The Digital Economy: Economics, Antitrust and Regulation
19 June 2019, 1:00 pm–6:30 pm
A half-day CPD course
UCL Laws Events
UCL Faculty of LawsBentham House, Endsleigh GardensLondonWC1H 0EG
Dr. David S. Evans, Co-Director, Jevons Institute for Competition Law and Economics, and Visiting Professor, University College London
Timings: Registration from 1pm, course starts at 1.30pm and ends at 6.30pm.
- Dr. David S. Evans, UCL and Global Economics Group
- Mr. Henri Piffaut, Vice-President, French Competition Authority
- Dr. Yves-Alexandre de Montjoye, Assistant Professor, Imperial College London and Special Adviser to Commissioner Vestager
About the course:
The digital economy has grown vast and now reaches almost every aspect of our lives. Whether as consumer, business, or regulator we interact with Internet-based businesses constantly. It is also undergoing a massive transformation, with accompanying disruption, as the PC-web-browser centric ecosystem shifts to a mobile-app-centric ecosystem. That transformation has resulted in the “sharing economy,” the “gig-economy”, and the “app-economy” to use some of phrases that dominate today’s conversations.
The digital economy, and in particular digital platforms, are now the subject of numerous sectoral inquiries around the globe, active investigations, and significant decided cases. These range from the Commission’s decisions in several Google cases, to the Facebook privacy and data decision by the Bundeskartellamt, to the recent UK and Australian digital economy inquiries.
This course will provide an economic survey of the digital economy focusing on what’s unique and how the various pieces of the digital economy fit together. The relevant economic tools, such as multi-sided platforms, the economics of data, and bundling digital goods, will be discussed along the way. That will provide a backdrop for examining key competition policy issues that arise in cases, inquiries, and regulation. A particular focus of the course will involve applying the new economics of multisided platforms to the digital economy and examining the role of attention platforms.
The course will consist of three main topics:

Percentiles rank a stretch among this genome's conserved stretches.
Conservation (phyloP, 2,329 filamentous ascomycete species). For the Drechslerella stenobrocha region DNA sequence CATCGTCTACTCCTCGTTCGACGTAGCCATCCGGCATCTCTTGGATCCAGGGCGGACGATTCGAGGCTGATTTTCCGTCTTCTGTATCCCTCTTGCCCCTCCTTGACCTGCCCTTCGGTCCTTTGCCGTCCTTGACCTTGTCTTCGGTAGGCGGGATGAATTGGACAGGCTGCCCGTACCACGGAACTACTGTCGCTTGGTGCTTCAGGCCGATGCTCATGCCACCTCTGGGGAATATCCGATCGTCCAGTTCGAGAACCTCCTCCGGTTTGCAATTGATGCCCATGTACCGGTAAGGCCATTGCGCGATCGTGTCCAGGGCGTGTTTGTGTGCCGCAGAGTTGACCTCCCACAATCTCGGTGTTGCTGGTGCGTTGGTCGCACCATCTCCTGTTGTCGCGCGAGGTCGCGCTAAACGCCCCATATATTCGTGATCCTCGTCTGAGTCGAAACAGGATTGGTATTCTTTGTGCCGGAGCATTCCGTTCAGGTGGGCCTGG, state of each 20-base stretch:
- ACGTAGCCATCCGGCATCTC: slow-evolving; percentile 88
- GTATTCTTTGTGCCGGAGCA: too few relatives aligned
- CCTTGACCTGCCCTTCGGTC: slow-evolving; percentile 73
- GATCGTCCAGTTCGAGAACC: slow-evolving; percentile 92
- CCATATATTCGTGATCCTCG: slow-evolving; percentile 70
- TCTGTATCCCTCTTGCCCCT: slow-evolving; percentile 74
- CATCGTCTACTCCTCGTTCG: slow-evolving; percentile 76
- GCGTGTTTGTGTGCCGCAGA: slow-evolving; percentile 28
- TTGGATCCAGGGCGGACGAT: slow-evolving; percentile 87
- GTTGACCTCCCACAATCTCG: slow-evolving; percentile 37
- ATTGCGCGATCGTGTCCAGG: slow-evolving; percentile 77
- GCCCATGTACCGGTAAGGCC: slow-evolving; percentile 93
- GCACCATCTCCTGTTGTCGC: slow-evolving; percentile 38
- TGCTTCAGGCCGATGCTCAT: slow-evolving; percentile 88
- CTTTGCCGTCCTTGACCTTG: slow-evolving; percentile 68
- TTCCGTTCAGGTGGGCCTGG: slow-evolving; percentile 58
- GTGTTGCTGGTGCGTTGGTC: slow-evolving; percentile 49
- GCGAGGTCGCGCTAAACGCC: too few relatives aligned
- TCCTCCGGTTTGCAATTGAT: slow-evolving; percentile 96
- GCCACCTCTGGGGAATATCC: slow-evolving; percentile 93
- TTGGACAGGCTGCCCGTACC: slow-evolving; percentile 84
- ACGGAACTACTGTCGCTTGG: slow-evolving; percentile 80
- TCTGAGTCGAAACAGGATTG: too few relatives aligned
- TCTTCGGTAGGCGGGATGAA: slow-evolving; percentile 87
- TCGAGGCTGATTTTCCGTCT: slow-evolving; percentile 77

1. Nuts and Bolts
a. Internet and World Wide Web
b. Fixed Broadband
c. Mobile Broadband from 2G to 5G
d. Software Platforms and Apps
e. APIs and Ecosystems
f. Big Data
2. Digital Platforms and Their Participants
a. Mobile Platforms, App Stores, and Apps
b. Online Attention Platforms
c. Online Retailers and Marketplaces
d. Gig and Sharing Platforms
e. Platforms as Regulators
3. Competition Policy, Consumer Protection, and Public Policy
a. Network Effects, Critical Mass, and Exclusionary Practices
b. Mergers, Innovation, and Platform Markets
c. Antitrust Economics of Free
d. Algorithms: Self-Preferencing, Rankings
e. Regulating Bad Behavior on Platforms and Negative Platform Externalities
f. Data: pooling, access, privacy
The course will draw extensively on examples of competition policy cases involving the digital economy from the EU, US, and China and these will be included in each segment.
Who should attend:
The course is mainly designed for professionals familiar with competition policy and sectoral regulation (lawyers, economists, and officials) but should also be informative for anyone who works for, invests in, must interact with digital economy businesses.
Detailed course timings:
13:30 Course begins
15:10 Course continues
17:00 Course continues
18:30 Course ends
Standard Ticket = £220 (early bird until 21 May (£180)
UCL Alumni ticket = £150
Government Employee = £80
Students from other universities = £25